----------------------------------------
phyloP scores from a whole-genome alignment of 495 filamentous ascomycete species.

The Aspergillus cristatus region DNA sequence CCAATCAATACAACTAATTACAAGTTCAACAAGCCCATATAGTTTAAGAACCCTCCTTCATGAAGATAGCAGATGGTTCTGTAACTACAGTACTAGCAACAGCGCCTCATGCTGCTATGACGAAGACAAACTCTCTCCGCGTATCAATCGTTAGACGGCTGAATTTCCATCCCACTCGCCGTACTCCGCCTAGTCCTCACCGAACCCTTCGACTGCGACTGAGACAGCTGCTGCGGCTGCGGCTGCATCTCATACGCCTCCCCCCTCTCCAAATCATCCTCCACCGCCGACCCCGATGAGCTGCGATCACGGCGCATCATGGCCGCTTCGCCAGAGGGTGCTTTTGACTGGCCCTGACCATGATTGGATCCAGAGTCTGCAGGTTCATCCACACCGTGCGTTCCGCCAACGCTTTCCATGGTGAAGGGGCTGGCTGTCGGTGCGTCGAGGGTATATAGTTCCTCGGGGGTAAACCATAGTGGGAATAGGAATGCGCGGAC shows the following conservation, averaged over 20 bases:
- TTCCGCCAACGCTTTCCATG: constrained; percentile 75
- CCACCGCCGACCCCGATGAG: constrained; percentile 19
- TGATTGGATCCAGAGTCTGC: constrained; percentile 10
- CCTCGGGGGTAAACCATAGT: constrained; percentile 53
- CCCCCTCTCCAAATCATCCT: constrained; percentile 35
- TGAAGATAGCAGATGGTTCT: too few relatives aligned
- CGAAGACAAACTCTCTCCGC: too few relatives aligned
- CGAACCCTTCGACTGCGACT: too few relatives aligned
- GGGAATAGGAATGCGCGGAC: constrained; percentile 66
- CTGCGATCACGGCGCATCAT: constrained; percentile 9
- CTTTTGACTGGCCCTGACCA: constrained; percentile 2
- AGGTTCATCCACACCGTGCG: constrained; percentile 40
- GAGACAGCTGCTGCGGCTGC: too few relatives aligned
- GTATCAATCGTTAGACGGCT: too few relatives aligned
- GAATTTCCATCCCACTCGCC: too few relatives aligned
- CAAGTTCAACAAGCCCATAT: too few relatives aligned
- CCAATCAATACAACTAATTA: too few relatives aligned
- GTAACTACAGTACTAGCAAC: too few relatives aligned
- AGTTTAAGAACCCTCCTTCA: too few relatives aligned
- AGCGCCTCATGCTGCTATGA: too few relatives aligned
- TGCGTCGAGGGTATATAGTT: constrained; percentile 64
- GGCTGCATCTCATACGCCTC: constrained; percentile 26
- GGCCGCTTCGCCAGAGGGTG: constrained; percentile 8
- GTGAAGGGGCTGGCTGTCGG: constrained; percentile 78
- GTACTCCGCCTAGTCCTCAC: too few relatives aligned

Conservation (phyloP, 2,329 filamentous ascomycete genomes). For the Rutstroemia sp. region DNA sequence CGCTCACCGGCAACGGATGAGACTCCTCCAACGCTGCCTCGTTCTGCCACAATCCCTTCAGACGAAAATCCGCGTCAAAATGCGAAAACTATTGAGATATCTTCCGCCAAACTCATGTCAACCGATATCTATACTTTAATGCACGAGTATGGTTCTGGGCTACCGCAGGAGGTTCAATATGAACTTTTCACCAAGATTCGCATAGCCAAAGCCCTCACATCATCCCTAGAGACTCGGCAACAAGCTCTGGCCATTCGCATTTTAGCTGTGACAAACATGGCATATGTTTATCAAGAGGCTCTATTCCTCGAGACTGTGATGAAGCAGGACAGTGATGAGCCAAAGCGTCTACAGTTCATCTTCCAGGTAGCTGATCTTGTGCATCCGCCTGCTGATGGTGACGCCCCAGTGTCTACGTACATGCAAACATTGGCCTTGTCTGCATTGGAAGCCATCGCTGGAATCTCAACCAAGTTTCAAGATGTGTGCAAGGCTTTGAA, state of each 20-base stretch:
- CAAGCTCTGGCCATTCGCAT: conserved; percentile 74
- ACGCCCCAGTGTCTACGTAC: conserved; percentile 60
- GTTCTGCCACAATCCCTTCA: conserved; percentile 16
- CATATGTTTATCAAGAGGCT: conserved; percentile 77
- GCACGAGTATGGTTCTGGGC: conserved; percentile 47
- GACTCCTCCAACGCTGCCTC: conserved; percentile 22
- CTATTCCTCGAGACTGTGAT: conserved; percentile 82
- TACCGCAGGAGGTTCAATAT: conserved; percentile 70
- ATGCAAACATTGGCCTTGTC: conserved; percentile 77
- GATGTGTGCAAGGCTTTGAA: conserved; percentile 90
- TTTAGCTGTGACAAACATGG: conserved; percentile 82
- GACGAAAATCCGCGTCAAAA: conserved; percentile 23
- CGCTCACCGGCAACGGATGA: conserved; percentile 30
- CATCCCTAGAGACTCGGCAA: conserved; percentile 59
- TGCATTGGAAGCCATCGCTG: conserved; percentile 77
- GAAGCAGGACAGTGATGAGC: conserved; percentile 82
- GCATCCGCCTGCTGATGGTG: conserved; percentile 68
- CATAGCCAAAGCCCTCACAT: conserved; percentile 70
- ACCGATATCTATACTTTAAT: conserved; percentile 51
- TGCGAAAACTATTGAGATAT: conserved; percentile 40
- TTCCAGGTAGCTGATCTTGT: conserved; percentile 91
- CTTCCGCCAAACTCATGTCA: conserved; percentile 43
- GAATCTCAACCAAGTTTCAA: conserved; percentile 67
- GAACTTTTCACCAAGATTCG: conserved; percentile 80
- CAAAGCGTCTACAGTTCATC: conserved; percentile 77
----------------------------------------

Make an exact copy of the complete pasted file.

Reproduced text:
phyloP scores from a whole-genome alignment of 495 filamentous ascomycete species.

The Aspergillus cristatus region DNA sequence CCAATCAATACAACTAATTACAAGTTCAACAAGCCCATATAGTTTAAGAACCCTCCTTCATGAAGATAGCAGATGGTTCTGTAACTACAGTACTAGCAACAGCGCCTCATGCTGCTATGACGAAGACAAACTCTCTCCGCGTATCAATCGTTAGACGGCTGAATTTCCATCCCACTCGCCGTACTCCGCCTAGTCCTCACCGAACCCTTCGACTGCGACTGAGACAGCTGCTGCGGCTGCGGCTGCATCTCATACGCCTCCCCCCTCTCCAAATCATCCTCCACCGCCGACCCCGATGAGCTGCGATCACGGCGCATCATGGCCGCTTCGCCAGAGGGTGCTTTTGACTGGCCCTGACCATGATTGGATCCAGAGTCTGCAGGTTCATCCACACCGTGCGTTCCGCCAACGCTTTCCATGGTGAAGGGGCTGGCTGTCGGTGCGTCGAGGGTATATAGTTCCTCGGGGGTAAACCATAGTGGGAATAGGAATGCGCGGAC shows the following conservation, averaged over 20 bases:
- TTCCGCCAACGCTTTCCATG: constrained; percentile 75
- CCACCGCCGACCCCGATGAG: constrained; percentile 19
- TGATTGGATCCAGAGTCTGC: constrained; percentile 10
- CCTCGGGGGTAAACCATAGT: constrained; percentile 53
- CCCCCTCTCCAAATCATCCT: constrained; percentile 35
- TGAAGATAGCAGATGGTTCT: too few relatives aligned
- CGAAGACAAACTCTCTCCGC: too few relatives aligned
- CGAACCCTTCGACTGCGACT: too few relatives aligned
- GGGAATAGGAATGCGCGGAC: constrained; percentile 66
- CTGCGATCACGGCGCATCAT: constrained; percentile 9
- CTTTTGACTGGCCCTGACCA: constrained; percentile 2
- AGGTTCATCCACACCGTGCG: constrained; percentile 40
- GAGACAGCTGCTGCGGCTGC: too few relatives aligned
- GTATCAATCGTTAGACGGCT: too few relatives aligned
- GAATTTCCATCCCACTCGCC: too few relatives aligned
- CAAGTTCAACAAGCCCATAT: too few relatives aligned
- CCAATCAATACAACTAATTA: too few relatives aligned
- GTAACTACAGTACTAGCAAC: too few relatives aligned
- AGTTTAAGAACCCTCCTTCA: too few relatives aligned
- AGCGCCTCATGCTGCTATGA: too few relatives aligned
- TGCGTCGAGGGTATATAGTT: constrained; percentile 64
- GGCTGCATCTCATACGCCTC: constrained; percentile 26
- GGCCGCTTCGCCAGAGGGTG: constrained; percentile 8
- GTGAAGGGGCTGGCTGTCGG: constrained; percentile 78
- GTACTCCGCCTAGTCCTCAC: too few relatives aligned

Conservation (phyloP, 2,329 filamentous ascomycete genomes). For the Rutstroemia sp. region DNA sequence CGCTCACCGGCAACGGATGAGACTCCTCCAACGCTGCCTCGTTCTGCCACAATCCCTTCAGACGAAAATCCGCGTCAAAATGCGAAAACTATTGAGATATCTTCCGCCAAACTCATGTCAACCGATATCTATACTTTAATGCACGAGTATGGTTCTGGGCTACCGCAGGAGGTTCAATATGAACTTTTCACCAAGATTCGCATAGCCAAAGCCCTCACATCATCCCTAGAGACTCGGCAACAAGCTCTGGCCATTCGCATTTTAGCTGTGACAAACATGGCATATGTTTATCAAGAGGCTCTATTCCTCGAGACTGTGATGAAGCAGGACAGTGATGAGCCAAAGCGTCTACAGTTCATCTTCCAGGTAGCTGATCTTGTGCATCCGCCTGCTGATGGTGACGCCCCAGTGTCTACGTACATGCAAACATTGGCCTTGTCTGCATTGGAAGCCATCGCTGGAATCTCAACCAAGTTTCAAGATGTGTGCAAGGCTTTGAA, state of each 20-base stretch:
- CAAGCTCTGGCCATTCGCAT: conserved; percentile 74
- ACGCCCCAGTGTCTACGTAC: conserved; percentile 60
- GTTCTGCCACAATCCCTTCA: conserved; percentile 16
- CATATGTTTATCAAGAGGCT: conserved; percentile 77
- GCACGAGTATGGTTCTGGGC: conserved; percentile 47
- GACTCCTCCAACGCTGCCTC: conserved; percentile 22
- CTATTCCTCGAGACTGTGAT: conserved; percentile 82
- TACCGCAGGAGGTTCAATAT: conserved; percentile 70
- ATGCAAACATTGGCCTTGTC: conserved; percentile 77
- GATGTGTGCAAGGCTTTGAA: conserved; percentile 90
- TTTAGCTGTGACAAACATGG: conserved; percentile 82
- GACGAAAATCCGCGTCAAAA: conserved; percentile 23
- CGCTCACCGGCAACGGATGA: conserved; percentile 30
- CATCCCTAGAGACTCGGCAA: conserved; percentile 59
- TGCATTGGAAGCCATCGCTG: conserved; percentile 77
- GAAGCAGGACAGTGATGAGC: conserved; percentile 82
- GCATCCGCCTGCTGATGGTG: conserved; percentile 68
- CATAGCCAAAGCCCTCACAT: conserved; percentile 70
- ACCGATATCTATACTTTAAT: conserved; percentile 51
- TGCGAAAACTATTGAGATAT: conserved; percentile 40
- TTCCAGGTAGCTGATCTTGT: conserved; percentile 91
- CTTCCGCCAAACTCATGTCA: conserved; percentile 43
- GAATCTCAACCAAGTTTCAA: conserved; percentile 67
- GAACTTTTCACCAAGATTCG: conserved; percentile 80
- CAAAGCGTCTACAGTTCATC: conserved; percentile 77